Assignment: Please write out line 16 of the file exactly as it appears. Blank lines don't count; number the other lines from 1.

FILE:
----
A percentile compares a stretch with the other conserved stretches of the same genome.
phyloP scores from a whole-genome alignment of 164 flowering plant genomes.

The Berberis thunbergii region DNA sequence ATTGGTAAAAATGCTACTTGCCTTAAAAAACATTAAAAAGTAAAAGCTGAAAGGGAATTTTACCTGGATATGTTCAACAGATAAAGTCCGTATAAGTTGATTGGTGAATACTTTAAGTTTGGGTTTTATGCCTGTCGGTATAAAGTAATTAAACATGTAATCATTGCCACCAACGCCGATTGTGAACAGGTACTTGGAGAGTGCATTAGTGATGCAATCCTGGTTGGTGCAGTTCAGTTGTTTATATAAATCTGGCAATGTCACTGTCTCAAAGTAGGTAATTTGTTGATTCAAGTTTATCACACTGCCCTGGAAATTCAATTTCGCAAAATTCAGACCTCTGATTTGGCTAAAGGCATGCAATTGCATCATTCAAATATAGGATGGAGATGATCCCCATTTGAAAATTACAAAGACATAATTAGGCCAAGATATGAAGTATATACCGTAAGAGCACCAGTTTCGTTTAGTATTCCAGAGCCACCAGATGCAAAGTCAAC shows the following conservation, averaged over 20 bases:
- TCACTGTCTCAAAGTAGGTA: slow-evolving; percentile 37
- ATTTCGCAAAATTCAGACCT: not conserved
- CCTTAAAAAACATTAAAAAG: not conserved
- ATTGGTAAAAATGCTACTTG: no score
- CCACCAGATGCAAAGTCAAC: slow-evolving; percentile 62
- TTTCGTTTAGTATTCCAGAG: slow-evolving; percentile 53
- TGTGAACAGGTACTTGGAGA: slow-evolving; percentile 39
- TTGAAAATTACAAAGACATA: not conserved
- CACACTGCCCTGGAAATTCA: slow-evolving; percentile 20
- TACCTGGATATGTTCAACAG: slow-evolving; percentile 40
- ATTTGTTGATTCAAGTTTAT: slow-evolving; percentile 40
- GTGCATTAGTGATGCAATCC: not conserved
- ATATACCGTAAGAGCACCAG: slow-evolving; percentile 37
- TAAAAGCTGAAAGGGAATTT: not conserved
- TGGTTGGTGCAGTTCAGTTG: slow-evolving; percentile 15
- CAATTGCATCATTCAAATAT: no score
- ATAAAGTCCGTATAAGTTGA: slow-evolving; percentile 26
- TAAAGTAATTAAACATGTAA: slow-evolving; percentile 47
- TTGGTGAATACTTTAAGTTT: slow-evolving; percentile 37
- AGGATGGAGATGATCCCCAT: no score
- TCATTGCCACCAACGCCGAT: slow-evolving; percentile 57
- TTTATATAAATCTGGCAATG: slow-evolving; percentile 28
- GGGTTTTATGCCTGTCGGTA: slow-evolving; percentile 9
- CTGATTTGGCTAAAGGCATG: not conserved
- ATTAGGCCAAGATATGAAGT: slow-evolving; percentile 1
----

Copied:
- ATATACCGTAAGAGCACCAG: slow-evolving; percentile 37